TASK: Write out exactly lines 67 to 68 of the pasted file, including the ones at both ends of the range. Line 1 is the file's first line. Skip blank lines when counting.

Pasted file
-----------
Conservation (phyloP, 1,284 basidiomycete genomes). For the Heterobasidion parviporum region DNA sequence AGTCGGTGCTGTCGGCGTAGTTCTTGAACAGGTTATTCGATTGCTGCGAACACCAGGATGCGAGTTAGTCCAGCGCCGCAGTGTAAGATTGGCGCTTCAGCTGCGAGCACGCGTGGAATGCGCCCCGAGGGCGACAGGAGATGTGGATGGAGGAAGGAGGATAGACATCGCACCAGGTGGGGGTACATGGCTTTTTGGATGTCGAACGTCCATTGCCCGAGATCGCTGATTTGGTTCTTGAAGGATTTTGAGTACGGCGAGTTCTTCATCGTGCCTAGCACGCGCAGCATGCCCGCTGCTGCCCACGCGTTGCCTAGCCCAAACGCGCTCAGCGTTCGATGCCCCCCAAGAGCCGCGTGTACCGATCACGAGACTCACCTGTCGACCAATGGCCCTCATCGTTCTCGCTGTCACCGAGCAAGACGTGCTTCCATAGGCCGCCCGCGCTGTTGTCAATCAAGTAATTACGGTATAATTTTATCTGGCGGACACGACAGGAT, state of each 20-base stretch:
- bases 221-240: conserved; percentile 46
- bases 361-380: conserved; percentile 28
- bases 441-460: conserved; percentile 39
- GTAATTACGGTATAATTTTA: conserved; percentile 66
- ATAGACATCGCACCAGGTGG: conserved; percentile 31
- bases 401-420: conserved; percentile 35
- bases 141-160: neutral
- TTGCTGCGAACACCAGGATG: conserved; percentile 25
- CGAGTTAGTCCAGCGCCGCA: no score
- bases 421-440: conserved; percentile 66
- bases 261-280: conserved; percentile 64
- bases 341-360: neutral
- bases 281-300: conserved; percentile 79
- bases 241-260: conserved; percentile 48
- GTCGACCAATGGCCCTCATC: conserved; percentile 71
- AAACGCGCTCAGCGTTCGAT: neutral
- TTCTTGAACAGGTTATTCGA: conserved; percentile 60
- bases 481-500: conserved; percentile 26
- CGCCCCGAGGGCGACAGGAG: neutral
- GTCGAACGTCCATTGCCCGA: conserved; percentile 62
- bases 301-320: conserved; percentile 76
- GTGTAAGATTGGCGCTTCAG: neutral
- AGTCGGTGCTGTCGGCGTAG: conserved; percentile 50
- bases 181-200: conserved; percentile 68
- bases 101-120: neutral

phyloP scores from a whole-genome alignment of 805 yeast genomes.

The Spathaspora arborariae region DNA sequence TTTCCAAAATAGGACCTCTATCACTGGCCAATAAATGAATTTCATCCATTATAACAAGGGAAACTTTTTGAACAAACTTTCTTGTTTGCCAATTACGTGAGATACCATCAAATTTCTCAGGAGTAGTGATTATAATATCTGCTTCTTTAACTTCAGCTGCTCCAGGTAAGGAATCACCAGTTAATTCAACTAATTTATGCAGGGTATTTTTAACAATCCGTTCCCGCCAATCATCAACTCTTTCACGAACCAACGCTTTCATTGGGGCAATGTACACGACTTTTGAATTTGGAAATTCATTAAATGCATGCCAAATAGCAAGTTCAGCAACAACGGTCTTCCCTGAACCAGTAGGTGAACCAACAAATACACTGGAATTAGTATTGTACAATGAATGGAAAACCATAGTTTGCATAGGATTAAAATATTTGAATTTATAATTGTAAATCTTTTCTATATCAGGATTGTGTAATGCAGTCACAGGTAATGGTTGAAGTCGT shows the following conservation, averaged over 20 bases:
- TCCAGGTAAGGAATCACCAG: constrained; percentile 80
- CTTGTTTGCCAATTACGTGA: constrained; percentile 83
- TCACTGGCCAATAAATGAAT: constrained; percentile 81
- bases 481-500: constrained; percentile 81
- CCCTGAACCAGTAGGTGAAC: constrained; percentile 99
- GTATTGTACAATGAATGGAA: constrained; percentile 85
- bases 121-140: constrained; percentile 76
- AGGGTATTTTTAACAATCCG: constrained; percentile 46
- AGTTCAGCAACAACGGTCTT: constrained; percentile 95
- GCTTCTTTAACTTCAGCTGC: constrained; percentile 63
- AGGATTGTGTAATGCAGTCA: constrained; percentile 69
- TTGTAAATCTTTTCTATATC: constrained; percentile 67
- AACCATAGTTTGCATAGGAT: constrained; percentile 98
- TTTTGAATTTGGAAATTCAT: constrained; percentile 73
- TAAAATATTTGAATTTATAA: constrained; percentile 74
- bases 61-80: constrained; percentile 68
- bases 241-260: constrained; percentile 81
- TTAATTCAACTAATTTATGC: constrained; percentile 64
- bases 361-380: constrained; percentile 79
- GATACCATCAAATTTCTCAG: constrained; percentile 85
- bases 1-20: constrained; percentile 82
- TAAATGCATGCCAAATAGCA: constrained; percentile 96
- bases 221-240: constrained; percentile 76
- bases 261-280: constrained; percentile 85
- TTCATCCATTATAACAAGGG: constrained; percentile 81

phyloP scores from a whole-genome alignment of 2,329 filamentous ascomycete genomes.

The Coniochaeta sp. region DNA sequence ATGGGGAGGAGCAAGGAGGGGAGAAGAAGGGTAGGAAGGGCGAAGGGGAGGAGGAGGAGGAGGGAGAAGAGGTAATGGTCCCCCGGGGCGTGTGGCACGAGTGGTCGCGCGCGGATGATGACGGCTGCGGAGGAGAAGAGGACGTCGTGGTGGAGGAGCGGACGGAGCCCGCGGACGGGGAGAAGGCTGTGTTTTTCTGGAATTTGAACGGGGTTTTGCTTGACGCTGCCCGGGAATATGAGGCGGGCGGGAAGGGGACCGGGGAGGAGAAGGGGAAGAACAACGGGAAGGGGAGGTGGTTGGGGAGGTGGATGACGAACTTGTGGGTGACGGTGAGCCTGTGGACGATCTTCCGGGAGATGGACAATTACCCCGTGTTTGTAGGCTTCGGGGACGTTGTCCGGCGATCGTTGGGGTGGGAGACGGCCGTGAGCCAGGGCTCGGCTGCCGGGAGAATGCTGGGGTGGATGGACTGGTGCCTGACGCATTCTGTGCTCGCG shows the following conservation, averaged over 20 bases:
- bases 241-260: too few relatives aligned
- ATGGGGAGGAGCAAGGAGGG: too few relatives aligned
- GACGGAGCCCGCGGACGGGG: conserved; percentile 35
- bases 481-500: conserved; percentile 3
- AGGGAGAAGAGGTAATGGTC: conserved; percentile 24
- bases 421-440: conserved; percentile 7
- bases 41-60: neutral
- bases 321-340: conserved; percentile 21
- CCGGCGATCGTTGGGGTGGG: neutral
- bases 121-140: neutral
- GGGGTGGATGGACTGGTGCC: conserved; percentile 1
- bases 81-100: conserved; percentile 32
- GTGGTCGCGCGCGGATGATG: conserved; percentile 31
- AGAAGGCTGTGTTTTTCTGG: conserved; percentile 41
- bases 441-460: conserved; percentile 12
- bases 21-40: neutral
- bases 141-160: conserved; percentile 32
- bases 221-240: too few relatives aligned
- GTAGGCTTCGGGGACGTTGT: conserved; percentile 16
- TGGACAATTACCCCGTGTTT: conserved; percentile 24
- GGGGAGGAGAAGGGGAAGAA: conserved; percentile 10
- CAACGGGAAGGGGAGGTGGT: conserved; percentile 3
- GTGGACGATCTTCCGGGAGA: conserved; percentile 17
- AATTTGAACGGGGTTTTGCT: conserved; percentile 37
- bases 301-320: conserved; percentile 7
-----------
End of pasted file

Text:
- bases 81-100: conserved; percentile 32
- GTGGTCGCGCGCGGATGATG: conserved; percentile 31